"Lessons From Jeremiah"
For the week of December 26, 2015
Last week's lesson began with the suggestion that one could summarize a good portion of the book of Jeremiah as an example of the limits of grace. While it is true that we cannot experience the full benefit of grace if we refuse to accept it, perhaps a better summary of Jeremiah's message is the extent of God's grace. Chapters 40 through 44 of Jeremiah describes the establishment of Gedeliah as the governor of Judah under Babylonian rule, his subsequent assassination, the promise of the people to obey the Lord and their subsequent about face when the word of the Lord from the prophet does not agree with their desire. It is noticeable that, even in his punishment of Israel, God was merciful in taking measures to discipline them without utterly destroying the nation if they would submit to the correction resulting from long years of rebellion and idolatry.
This week's lesson points out principles applicable to God's people in every generation, specifically faithfulness to God and obedience to His commandments. No one enjoys chastisement and correction, but contrition and humility of heart must constantly be cultivated to receive and comply with the message of the "True Witness." Until the end of time there will be the need of revival and reformation among God's people. Such revival and reformation is a result of being reminded of God's goodness in contrast to and in spite of our unfaithfulness.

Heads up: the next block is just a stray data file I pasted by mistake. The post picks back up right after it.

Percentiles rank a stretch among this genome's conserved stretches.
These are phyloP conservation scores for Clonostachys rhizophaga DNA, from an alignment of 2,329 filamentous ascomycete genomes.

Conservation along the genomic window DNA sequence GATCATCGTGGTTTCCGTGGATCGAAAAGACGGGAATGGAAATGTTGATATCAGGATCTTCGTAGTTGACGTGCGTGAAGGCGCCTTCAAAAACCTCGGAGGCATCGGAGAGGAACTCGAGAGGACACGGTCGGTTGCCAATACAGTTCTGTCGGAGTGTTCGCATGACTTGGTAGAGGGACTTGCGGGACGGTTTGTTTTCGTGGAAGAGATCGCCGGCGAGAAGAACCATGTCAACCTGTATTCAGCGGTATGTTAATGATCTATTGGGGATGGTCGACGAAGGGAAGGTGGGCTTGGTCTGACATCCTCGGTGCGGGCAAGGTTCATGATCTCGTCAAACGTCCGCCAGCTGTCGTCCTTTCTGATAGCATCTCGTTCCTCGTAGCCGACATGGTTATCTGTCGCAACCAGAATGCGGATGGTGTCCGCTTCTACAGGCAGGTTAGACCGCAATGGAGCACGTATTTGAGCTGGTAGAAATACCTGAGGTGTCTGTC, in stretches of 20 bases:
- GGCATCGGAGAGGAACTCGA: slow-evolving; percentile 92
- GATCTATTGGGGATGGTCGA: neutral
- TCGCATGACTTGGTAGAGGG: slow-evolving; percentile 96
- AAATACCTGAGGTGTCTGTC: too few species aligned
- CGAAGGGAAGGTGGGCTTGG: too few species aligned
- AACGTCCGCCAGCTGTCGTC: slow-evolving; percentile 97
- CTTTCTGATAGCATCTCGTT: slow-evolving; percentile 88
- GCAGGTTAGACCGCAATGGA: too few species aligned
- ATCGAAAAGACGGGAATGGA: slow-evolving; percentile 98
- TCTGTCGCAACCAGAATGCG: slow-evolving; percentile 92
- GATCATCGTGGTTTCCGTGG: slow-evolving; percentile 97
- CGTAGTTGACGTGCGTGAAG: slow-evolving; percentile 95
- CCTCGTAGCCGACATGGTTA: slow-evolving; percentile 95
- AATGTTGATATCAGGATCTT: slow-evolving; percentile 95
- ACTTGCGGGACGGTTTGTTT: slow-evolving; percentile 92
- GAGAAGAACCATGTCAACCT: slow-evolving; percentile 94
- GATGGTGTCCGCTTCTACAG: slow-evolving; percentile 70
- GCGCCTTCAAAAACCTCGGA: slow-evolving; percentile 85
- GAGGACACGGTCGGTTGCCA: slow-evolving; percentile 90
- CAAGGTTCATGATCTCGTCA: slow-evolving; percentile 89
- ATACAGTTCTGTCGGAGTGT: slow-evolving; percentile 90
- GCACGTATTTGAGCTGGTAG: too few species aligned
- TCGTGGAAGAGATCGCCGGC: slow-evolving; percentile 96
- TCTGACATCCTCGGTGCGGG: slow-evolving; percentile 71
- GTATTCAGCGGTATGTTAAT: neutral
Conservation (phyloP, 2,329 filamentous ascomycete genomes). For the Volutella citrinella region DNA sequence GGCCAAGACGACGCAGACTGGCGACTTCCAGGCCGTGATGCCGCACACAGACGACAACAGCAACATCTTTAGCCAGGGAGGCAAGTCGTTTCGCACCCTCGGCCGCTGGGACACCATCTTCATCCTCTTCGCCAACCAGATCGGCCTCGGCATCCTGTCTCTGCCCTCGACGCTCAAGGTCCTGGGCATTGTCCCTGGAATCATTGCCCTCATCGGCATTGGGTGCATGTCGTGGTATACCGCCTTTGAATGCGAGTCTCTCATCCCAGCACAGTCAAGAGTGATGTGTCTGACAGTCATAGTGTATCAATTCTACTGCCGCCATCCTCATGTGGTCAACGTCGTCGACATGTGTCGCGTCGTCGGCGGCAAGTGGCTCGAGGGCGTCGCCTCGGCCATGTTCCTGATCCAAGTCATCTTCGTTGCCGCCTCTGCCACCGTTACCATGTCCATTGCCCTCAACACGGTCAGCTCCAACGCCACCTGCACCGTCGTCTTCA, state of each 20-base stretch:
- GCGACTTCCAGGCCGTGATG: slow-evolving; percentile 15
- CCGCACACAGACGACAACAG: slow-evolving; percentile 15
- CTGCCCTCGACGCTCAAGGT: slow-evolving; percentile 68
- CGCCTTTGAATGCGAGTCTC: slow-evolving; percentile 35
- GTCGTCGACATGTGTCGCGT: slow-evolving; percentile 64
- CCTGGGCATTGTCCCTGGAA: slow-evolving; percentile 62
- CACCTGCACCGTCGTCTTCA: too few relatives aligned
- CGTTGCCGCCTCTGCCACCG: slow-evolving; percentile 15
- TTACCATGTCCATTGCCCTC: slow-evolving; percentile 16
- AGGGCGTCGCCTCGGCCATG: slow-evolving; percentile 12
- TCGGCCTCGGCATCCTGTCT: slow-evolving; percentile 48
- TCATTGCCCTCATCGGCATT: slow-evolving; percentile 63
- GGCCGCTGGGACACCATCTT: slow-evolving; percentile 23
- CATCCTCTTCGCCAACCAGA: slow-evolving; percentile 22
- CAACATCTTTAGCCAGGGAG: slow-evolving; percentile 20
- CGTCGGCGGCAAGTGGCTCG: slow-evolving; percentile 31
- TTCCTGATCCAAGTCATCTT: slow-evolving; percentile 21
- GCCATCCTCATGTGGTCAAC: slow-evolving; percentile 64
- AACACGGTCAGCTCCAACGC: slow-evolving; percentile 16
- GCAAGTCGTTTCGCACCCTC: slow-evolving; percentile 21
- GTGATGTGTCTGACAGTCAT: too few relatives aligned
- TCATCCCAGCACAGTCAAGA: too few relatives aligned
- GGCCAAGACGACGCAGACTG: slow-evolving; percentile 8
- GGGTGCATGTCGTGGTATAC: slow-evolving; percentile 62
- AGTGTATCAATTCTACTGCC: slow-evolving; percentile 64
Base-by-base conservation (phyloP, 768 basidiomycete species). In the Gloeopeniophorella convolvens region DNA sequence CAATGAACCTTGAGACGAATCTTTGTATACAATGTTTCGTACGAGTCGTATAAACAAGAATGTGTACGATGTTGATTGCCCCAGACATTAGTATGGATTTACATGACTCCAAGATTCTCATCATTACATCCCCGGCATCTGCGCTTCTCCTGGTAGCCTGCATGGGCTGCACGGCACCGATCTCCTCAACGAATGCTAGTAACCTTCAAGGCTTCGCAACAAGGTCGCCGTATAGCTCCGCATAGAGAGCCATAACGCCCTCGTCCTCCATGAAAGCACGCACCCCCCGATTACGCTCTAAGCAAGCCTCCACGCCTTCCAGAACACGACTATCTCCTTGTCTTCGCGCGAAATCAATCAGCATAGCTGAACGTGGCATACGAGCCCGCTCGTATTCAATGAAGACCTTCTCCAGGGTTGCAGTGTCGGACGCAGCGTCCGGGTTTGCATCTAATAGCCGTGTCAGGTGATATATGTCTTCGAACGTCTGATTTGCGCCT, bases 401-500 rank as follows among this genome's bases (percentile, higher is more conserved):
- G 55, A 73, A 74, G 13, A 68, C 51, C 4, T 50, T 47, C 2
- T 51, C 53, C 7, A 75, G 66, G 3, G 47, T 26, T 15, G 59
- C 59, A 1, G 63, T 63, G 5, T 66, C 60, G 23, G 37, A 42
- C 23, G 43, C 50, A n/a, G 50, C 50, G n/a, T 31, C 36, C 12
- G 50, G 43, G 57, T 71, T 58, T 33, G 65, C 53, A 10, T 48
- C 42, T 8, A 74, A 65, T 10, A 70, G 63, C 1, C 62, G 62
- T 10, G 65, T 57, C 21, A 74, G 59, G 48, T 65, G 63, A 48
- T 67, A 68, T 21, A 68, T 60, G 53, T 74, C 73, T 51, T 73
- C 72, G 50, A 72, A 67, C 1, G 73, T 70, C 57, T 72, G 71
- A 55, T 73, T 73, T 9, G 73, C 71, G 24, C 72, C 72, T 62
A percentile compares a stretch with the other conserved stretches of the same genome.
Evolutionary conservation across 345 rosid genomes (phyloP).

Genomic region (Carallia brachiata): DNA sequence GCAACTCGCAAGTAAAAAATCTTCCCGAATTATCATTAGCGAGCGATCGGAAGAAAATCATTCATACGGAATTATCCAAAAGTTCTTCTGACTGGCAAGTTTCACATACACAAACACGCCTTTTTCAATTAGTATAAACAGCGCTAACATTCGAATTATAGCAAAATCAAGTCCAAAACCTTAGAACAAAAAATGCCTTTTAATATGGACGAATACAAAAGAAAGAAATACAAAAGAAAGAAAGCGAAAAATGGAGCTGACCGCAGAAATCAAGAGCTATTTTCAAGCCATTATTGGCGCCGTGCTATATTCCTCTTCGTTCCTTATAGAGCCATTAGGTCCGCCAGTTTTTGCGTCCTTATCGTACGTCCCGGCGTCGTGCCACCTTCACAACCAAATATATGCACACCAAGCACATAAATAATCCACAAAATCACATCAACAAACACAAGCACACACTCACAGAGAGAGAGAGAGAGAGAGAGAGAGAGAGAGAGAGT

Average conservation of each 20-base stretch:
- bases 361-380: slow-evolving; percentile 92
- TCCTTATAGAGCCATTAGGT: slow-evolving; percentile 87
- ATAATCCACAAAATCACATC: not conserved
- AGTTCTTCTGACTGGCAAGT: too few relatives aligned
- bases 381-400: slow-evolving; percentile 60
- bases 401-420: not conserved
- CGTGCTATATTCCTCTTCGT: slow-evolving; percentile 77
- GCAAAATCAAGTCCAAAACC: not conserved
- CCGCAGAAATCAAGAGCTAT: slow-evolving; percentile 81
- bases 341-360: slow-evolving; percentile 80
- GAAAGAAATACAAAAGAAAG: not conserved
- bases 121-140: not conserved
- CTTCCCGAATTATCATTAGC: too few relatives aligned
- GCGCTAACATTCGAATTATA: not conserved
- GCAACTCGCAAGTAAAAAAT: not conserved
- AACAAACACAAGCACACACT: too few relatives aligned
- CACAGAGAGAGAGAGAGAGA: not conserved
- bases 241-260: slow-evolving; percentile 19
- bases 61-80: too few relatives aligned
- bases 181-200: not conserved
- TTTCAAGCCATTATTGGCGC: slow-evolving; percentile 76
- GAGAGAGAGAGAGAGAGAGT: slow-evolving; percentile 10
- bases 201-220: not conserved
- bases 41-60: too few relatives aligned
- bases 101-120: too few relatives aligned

A most important insight referenced is the Adventist understanding of the Bible in the context of the great controversy theme. The central issue was, is, and always has been the character of God. It is easy for us to think that the plan of salvation revolves around us, but such a subjective perspective misses the larger issue of what led to the entrance of sin and the ongoing drama of the ages. The question for every human being to decide is, "What is God really like?" In the Garden of Eden, Adam and Eve voted for the enemy's depiction of God. The break in the relationship between God and man revolved around the issue of whether God could be trusted and, ever since the fall, God has continually sought in multiple ways, by the revelation of His character of love and compassion, to re-establish the relationship lost in the Garden of Eden.
The ultimate expression of God's love and trustworthiness came at the Cross. A wonderful quote from Great Controversy reads, "That the Maker of all worlds, the Arbiter of all destinies, should lay aside His glory and humiliate Himself from love to man will ever excite the wonder and adoration of the universe."
You might say God is in a catch twenty-two in the sense that He along will all the heavenly intelligences are working tirelessly to present to our understanding the length and depth and breadth and height of the love of God to inspire our trust and confidence in Him and yet because of the effects of sin and our darkened understanding, we are limited in our perception of the great and grand reality of the plan of salvation.